Sample of a property tax billWhat to do if No One Knows if a Building is Connected to a Septic Tank or to a Sewer System

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This article explains what to do if you are buying a home or other building and no one seems to know if it is connected to a private septic tank and drainfield (or similar onsite waste disposal system) or connected to a public sewer line. A reader asked, "How do I know if the house I am purchasing has a septic tank?" Often the answer to this question is well known, documented, and everyone is confident of the facts. But in older communities, especially if the age of a building is greater than the age of the community sewer system, even if a sewer is installed right in the street in front of a building, that building may never have been connected to the sewer line.

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What To Do If No One Knows Whether a Building Is Connected to the Public Sewer Line or Not

If an owner or realtor tells you that a sewer system is installed but the house is older than the sewer and no one knows for sure if the house was ever connected to the sewer, some investigation is needed.

Even if we see that there is a sewer line in the street on which the house is located, how do we know if the home is connected to it? 

We can do several things to find out whether a home or other building is connected to a public sewer system or to a private septic tank system:

  1. Find out if a public sewer line is even available for the property or building in which you're interested. there are lots of ways to find out if a sewer main is present. We outline them in the next chapter of this article at Clues Indicating a Sewer System is Present. Obviously if no public sewer is available you'll need to begin a septic tank and drainfield investigation. But it's also worth asking local building authorities if there is a plan to add a public sewer in the neighborhood. Knowing that a public sewer line is coming, and when, can inform your plans for septic system maintenance, repair, and replacement options.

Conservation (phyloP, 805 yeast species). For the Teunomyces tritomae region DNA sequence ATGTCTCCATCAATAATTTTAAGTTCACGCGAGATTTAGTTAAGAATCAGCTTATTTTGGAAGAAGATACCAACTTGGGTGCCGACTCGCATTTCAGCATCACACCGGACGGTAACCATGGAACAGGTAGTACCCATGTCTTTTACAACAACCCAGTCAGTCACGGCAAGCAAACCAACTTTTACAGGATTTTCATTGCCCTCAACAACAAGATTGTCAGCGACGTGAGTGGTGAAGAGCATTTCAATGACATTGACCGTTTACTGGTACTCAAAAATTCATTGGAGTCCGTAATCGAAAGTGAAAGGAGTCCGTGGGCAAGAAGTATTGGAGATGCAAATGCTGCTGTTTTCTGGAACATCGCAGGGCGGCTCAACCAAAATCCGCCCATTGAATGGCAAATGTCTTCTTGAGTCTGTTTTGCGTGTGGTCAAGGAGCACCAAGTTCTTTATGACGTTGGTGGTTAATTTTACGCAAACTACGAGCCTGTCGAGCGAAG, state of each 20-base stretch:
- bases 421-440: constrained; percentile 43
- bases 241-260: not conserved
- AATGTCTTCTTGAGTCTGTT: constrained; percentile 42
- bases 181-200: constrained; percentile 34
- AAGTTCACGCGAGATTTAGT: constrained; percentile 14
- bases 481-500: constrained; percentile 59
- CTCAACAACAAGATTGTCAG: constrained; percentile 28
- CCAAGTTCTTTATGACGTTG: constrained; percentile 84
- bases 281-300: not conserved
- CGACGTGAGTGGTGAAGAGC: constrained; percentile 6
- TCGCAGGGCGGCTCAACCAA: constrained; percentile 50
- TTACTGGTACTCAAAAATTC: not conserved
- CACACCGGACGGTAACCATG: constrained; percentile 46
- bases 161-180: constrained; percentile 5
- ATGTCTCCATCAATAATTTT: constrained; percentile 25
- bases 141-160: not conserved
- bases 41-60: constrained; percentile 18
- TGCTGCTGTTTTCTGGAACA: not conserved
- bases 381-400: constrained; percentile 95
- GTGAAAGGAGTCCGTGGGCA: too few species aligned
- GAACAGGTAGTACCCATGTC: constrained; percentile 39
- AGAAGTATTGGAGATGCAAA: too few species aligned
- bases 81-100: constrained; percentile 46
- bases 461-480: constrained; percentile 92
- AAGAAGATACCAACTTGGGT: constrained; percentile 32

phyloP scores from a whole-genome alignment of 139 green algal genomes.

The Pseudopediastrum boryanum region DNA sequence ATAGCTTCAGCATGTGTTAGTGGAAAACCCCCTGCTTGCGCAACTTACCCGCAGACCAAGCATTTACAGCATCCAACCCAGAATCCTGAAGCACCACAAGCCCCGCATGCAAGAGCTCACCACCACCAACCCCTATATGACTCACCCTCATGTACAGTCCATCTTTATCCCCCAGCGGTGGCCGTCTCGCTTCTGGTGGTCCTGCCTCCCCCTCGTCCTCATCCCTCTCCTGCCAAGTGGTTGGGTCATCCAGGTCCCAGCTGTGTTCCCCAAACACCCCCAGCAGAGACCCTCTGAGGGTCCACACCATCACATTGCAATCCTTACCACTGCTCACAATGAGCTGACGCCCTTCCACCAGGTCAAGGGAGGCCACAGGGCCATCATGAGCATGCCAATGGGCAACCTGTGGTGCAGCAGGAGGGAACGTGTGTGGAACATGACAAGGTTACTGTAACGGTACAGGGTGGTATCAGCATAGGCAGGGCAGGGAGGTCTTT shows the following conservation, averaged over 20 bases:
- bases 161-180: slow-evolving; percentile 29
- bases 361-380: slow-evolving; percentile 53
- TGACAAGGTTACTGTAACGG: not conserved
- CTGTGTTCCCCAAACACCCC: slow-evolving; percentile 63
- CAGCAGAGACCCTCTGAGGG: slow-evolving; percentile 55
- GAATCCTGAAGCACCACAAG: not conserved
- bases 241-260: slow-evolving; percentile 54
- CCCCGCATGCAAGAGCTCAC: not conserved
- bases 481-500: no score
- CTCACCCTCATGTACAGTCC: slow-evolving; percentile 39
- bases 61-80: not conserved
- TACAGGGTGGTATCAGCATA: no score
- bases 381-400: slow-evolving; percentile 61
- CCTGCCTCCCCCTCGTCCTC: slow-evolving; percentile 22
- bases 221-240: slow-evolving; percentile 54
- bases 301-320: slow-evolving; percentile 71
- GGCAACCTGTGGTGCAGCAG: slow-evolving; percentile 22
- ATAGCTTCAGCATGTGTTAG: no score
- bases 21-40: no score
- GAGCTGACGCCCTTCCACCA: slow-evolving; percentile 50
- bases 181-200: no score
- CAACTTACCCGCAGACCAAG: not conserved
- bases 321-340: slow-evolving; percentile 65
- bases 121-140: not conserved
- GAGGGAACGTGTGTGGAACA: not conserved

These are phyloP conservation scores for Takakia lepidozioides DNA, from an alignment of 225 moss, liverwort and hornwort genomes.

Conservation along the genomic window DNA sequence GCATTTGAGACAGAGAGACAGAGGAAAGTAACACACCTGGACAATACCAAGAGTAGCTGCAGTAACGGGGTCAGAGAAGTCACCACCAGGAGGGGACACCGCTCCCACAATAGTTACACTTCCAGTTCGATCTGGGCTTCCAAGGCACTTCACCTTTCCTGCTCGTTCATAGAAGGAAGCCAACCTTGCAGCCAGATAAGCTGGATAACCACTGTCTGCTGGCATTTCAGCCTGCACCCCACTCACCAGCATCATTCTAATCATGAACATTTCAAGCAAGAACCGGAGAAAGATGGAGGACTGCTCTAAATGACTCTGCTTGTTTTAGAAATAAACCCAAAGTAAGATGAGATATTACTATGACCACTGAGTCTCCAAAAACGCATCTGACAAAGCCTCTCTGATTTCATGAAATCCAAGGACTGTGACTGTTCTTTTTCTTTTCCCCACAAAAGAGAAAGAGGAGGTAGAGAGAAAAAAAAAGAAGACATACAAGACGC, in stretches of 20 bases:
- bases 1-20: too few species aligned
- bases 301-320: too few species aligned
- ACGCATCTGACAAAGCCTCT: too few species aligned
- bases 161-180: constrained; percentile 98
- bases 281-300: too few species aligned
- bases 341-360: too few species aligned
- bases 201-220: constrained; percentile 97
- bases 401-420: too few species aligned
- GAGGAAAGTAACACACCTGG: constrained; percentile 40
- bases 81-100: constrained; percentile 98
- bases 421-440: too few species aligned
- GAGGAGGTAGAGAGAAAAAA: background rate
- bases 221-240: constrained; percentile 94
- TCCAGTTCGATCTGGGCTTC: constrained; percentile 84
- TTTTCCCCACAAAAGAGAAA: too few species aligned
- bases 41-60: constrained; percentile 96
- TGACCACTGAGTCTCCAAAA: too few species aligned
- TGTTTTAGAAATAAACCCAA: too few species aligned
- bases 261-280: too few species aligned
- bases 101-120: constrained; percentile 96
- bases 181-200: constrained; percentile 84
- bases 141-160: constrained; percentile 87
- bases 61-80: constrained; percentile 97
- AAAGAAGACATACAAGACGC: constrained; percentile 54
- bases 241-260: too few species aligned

2. If a local sewer main is right at the property you'll still need to find out if the building is connected to it. See Clues Indicating a Building is Connected to Sewer and don't assume that just because a sewer main is nearby that your building has been connected to it.

  3. Ask local plumbers or septic contractors if they’ve done work on the house or on a septic system there, or if they have worked on sewer main or septic tank connections for other nearby buildings

  4. Ask the town building department if a sewer main is present, and if so, ask if they have records of the property being connected to the sewer;

  5. Look for visual evidence that a septic tank was or remains at the property such as depressions in the ground, stones marking tank or cleanout locations, even wet areas and odors (unfortunately indicating a problem) can indicate that a septic tank or cesspool is present. For older properties you should do this even if the building is presently connected to a public sewer.

  6. Finally, as a last resort you can trace the piping underground to find if it heads to a sewer main passing near the property or conversely, to an onsite septic tank or cesspool. Tracing house waste piping to its destination, whether that destination is a septic tank or a sewer line, is a similar process.

    1. See How to Find the Septic Tank – since these methods can also help you find and follow the course of a buried main drain that connects to a sewer. There are various methods of pipe tracing including simple plumbing snakes and probes and more sophisticated electronic pipe sensing systems


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